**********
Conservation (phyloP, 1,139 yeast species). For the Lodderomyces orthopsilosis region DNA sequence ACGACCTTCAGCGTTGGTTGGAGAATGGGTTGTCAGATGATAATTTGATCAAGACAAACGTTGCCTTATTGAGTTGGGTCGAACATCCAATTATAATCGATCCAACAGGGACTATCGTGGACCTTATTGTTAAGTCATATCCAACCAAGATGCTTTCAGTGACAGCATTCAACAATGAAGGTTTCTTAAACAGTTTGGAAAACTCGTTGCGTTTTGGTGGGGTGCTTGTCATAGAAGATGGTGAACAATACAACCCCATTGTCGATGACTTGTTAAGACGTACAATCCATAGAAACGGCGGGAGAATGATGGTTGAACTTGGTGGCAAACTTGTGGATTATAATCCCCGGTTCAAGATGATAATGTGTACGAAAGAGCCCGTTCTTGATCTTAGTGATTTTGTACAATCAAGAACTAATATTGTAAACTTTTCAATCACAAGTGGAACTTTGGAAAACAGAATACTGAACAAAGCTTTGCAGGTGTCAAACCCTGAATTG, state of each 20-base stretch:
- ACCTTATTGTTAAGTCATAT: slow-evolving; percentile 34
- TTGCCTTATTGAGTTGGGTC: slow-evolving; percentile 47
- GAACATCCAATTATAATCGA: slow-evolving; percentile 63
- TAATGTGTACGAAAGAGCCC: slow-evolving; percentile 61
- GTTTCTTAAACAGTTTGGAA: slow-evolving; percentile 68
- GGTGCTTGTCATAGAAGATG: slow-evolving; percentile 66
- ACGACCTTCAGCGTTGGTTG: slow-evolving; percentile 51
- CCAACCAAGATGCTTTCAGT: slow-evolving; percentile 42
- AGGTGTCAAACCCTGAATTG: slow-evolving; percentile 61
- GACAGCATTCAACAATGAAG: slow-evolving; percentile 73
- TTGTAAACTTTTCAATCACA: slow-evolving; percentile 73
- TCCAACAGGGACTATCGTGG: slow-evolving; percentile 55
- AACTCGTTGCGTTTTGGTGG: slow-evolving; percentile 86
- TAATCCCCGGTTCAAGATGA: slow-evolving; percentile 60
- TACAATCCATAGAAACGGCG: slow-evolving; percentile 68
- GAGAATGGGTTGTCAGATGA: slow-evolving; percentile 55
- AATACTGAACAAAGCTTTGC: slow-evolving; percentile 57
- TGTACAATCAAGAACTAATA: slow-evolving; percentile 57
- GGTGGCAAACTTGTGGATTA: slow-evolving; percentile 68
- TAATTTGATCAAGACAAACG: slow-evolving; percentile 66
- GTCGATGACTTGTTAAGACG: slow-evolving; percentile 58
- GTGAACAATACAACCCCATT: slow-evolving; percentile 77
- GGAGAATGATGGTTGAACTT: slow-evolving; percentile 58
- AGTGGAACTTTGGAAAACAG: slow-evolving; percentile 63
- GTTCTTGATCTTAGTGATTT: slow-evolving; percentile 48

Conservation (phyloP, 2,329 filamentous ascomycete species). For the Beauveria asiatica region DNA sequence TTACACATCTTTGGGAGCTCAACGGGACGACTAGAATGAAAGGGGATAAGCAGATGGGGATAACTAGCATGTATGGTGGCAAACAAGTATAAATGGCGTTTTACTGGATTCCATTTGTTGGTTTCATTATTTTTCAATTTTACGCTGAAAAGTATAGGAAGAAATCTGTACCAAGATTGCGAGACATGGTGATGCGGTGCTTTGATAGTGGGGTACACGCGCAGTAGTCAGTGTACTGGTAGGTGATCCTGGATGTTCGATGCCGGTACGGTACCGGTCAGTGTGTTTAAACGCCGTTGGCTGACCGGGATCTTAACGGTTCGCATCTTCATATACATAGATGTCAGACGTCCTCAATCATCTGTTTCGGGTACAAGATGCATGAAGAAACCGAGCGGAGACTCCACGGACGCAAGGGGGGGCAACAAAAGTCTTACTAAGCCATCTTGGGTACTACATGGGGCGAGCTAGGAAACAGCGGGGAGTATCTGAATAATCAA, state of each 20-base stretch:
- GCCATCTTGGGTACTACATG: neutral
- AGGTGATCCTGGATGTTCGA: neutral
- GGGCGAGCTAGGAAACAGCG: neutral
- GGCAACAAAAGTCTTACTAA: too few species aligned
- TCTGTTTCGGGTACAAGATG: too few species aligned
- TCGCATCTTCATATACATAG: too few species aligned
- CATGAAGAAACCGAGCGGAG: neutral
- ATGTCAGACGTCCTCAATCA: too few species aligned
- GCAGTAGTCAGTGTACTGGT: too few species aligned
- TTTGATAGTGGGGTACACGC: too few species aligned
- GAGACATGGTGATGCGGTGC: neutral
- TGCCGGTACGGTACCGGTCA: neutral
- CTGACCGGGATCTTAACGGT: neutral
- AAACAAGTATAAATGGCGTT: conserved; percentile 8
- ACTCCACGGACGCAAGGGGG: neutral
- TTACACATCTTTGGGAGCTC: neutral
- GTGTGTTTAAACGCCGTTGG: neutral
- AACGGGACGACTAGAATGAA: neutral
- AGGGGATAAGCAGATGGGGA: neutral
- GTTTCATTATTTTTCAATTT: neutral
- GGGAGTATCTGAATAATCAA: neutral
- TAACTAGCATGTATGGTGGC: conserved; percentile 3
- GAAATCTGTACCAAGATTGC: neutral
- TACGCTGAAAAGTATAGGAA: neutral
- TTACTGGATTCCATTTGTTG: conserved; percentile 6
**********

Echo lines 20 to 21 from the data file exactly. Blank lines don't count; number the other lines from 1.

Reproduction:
- GGTGGCAAACTTGTGGATTA: slow-evolving; percentile 68
- TAATTTGATCAAGACAAACG: slow-evolving; percentile 66